JOE CARTER HEADS THE LIST OF
|February 24, 2003 St. Marys Ten years after hitting the World Series walk-off home run, Joe Carter has another reason to jump for joy on Canadian soil, as he will be inducted into the Canadian Baseball Hall of Fame & Museum (CBHFM) this summer. Joining Carter in the class of 2003 are Kirk McCaskill, Richard Bélec and the Vancouver Asahi baseball team.
Pete Rose was among 42 nominees who did not receive 75% of the required votes to be inducted, and will remain on the active ballot for nine years.
The CBHFM does not publicize the breakdown of the total votes cast.
"We are launching our Kids On Deck program this summer, and these week-long baseball camps for Canada's youth will address cultural awareness and social justice issues," said president & CEO Tom Valcke. "Our selection committee chose a perfect mix in this regard. All of us here believe that our Hall of Fame should strive for generational balance, regional balance, and professional/amateur balance, and the class of 2003 is exemplary."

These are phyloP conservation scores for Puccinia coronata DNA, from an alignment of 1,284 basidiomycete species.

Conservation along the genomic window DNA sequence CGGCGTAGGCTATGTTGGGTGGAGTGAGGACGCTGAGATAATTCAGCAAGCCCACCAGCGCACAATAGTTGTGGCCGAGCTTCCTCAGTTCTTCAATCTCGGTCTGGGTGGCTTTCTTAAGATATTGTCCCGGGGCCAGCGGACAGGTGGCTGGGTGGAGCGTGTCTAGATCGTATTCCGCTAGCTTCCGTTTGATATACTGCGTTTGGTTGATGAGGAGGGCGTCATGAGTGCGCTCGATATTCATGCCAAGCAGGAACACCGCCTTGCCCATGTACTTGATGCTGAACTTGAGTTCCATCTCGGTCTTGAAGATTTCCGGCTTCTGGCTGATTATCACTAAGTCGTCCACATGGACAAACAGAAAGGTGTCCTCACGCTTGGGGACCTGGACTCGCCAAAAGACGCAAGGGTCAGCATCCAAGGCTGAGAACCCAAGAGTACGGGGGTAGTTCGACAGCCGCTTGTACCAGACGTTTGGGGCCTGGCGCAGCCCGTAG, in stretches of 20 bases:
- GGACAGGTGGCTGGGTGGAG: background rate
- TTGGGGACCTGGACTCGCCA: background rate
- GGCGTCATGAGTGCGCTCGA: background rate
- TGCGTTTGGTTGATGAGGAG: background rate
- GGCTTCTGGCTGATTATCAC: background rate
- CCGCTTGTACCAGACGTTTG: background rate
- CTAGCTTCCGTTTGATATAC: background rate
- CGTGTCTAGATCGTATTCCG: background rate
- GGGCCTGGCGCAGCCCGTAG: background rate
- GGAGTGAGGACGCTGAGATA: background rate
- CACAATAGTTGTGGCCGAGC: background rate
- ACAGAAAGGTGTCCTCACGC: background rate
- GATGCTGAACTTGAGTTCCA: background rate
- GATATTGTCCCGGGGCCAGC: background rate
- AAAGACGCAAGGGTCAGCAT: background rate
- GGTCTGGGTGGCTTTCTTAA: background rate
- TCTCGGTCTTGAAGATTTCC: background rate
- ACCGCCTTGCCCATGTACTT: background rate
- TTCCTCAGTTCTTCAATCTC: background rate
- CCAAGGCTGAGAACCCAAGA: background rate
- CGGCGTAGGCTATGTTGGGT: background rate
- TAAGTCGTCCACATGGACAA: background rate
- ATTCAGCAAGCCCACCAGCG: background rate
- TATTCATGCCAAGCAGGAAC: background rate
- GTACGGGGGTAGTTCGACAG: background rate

The Induction Ceremony is slated for Saturday 28 June 2003 in St. Marys on the Canadian Baseball Hall of Fame & Museum's Ceremonial Grounds. The Seventh Annual Celebrity Golf Classic will take place the day before, June 27, at the St. Marys Golf & Country Club.
Joe Carter played 1,039 games with the Blue Jays over seven seasons, and is second all-time in Blue Jays home runs (203) and RBI (736), trailing only Carlos Delgado in both categories. Carter hit 396 career homers, had 1,445 career RBI, and 2,184 career hits. He was the Blue Jays 1994 Player of the Year, played in five All-Star Games as a Blue Jay, and won two Silver Slugger awards. Carter is best known for his 1993 World Series-clinching walk-off home run in Toronto in Game 6 vs. Philadelphia Phillies. It was the first and only Series-winning home run since the Pirates Bill Mazeroski vs. New York Yankees in 1960.
Carter, who was contacted at his home in Kansas City, said: "This is truly a wonderful honour, and I will never forget this day. Toronto was the greatest place I played, and I am looking forward to getting together with the friends I made on and off the field there. To join Paul Beeston, Pat Gillick and Cito Gaston on the walls in St. Marys is so special - those years were an unprecedented and unmatched era of success. My whole family is coming to St. Marys!"
|Joe Carter hitting the famous home run.|